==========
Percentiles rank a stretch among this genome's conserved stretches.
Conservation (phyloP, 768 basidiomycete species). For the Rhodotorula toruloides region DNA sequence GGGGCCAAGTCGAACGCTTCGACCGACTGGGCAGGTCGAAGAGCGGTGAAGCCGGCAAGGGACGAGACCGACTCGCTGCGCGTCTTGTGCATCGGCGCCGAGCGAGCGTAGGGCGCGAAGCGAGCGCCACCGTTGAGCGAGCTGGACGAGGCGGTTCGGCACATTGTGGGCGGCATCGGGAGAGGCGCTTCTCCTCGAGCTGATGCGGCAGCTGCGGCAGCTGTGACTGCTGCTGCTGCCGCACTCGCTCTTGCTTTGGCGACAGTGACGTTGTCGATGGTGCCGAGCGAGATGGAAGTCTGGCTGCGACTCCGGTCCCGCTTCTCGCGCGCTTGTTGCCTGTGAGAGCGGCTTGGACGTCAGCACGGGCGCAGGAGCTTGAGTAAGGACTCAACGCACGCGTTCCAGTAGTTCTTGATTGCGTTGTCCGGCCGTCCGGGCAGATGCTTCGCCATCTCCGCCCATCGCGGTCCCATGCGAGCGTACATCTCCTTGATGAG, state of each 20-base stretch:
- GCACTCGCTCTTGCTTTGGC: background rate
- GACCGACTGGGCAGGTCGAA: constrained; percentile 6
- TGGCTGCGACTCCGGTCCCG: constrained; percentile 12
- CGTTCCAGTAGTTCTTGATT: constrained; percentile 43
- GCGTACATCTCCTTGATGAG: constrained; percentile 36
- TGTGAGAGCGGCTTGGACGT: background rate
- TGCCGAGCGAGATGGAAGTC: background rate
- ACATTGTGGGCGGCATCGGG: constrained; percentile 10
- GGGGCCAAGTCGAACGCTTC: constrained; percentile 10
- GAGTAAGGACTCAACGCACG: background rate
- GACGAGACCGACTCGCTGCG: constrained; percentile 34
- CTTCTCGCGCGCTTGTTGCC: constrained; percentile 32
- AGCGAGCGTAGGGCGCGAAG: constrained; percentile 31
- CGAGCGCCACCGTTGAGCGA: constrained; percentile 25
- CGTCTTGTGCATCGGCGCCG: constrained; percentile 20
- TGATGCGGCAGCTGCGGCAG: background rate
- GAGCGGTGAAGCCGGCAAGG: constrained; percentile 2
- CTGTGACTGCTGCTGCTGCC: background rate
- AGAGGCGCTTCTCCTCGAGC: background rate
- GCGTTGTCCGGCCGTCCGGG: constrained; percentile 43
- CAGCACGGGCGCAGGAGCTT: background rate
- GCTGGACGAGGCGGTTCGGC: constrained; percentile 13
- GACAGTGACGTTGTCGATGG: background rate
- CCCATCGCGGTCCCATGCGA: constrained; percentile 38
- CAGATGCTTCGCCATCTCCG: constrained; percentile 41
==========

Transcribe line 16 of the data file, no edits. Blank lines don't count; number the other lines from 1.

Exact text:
- CGAGCGCCACCGTTGAGCGA: constrained; percentile 25